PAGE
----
By Stephanie Nebehay
GENEVA (Reuters) - International mediator Lakhdar Brahimi, trying to halt the bloodshed in Syria, met senior U.S. and Russian officials in Geneva on Friday, but prospects for a breakthrough were dim.
Brahimi held separate talks with Russian Deputy Foreign Minister Mikhail Bogdanov and U.S. Deputy Secretary of State William Burns, whose governments back opposing sides in Syria's 21-month-old conflict, at the United Nations' European headquarters. All three then met together behind closed doors.
A U.S. official said they would focus on "creating the conditions to advance a political solution - specifically a transitional governing body" agreed at Geneva talks in June.
That accord among world powers left open the fate of Syrian President Bashar al-Assad, facing rebels seeking to topple him in an armed struggle that has taken more than 60,000 lives. Brahimi suggested this week that Assad should quit.
Syria denounced Brahimi as "flagrantly biased" on Thursday, casting doubt on how long the U.N.-Arab League mediator can pursue his peace mission.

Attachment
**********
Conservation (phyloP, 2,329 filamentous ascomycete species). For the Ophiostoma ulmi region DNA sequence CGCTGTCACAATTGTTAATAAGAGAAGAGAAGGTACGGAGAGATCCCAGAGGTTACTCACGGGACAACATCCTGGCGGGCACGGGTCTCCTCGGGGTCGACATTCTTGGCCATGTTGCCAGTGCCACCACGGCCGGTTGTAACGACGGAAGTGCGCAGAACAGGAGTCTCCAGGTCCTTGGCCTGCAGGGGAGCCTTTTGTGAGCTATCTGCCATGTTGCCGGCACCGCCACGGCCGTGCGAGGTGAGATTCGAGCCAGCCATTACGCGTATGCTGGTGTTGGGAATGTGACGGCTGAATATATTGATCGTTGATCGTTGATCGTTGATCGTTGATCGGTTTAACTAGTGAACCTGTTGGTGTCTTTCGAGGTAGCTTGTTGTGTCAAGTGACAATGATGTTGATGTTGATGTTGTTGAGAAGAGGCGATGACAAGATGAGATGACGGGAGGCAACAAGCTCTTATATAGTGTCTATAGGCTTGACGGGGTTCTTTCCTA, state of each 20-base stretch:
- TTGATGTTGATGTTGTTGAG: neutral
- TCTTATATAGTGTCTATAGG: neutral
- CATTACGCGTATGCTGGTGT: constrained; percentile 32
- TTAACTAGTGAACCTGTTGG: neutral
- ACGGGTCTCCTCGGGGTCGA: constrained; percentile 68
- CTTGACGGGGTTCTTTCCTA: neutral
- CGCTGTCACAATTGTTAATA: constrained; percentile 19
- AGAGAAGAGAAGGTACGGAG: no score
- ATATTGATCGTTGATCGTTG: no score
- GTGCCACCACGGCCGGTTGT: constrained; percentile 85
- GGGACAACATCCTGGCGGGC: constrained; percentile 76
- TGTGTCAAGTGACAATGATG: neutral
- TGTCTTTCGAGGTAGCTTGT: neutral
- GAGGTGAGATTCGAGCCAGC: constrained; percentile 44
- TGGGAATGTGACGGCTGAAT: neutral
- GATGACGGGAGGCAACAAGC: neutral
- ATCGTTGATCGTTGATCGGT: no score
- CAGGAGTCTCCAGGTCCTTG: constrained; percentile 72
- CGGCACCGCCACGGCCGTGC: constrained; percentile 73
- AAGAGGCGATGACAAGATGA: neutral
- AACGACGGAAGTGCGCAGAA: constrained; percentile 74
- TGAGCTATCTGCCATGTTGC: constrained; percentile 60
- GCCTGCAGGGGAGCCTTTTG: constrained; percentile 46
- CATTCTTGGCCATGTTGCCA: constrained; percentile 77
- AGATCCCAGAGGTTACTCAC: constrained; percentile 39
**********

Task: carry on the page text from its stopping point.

"The U.S. position is clear: Assad has lost all legitimacy and must step aside to enable a political solution and a democratic transition that meets the aspirations of the Syrian people," the U.S. official said, asking not to be named.
Before the meeting, Bogdanov gave no indication Russia would abandon its insistence that Assad must not be forced out by external powers and that his exit cannot be a precondition for a Syrian political dialogue.
Russia is "eagerly awaiting bringing the agreements reached in Geneva to life without damaging the sovereignty and territorial integrity of Syria and without violating the right of the Syrian people to choose their own leaders," Bogdanov was quoted as telling Russia Today television.
A Geneva-based Arab diplomat said that he expected Moscow to bring some fresh ideas to the negotiating table. "The Russians asked for this meeting, so they must be coming with something," he said. "At the same time, they don't want to let Bashar go."
Winter weather is making life even harder for some two million displaced people in Syria and over 600,000 registered Syrian refugees in Lebanon, Turkey, Iraq, Jordan and Egypt.
"More than two million Syrian children affected by conflict, or in refugee camps in neighboring countries are struggling to stay warm and dry as one of the harshest winters in recent years sets in," Marixie Mercado of the U.N. Children's Fund (UNICEF) told a news briefing in Geneva.
(Additional reporting by Steve Gutterman in Moscow; Editing by Alistair Lyon)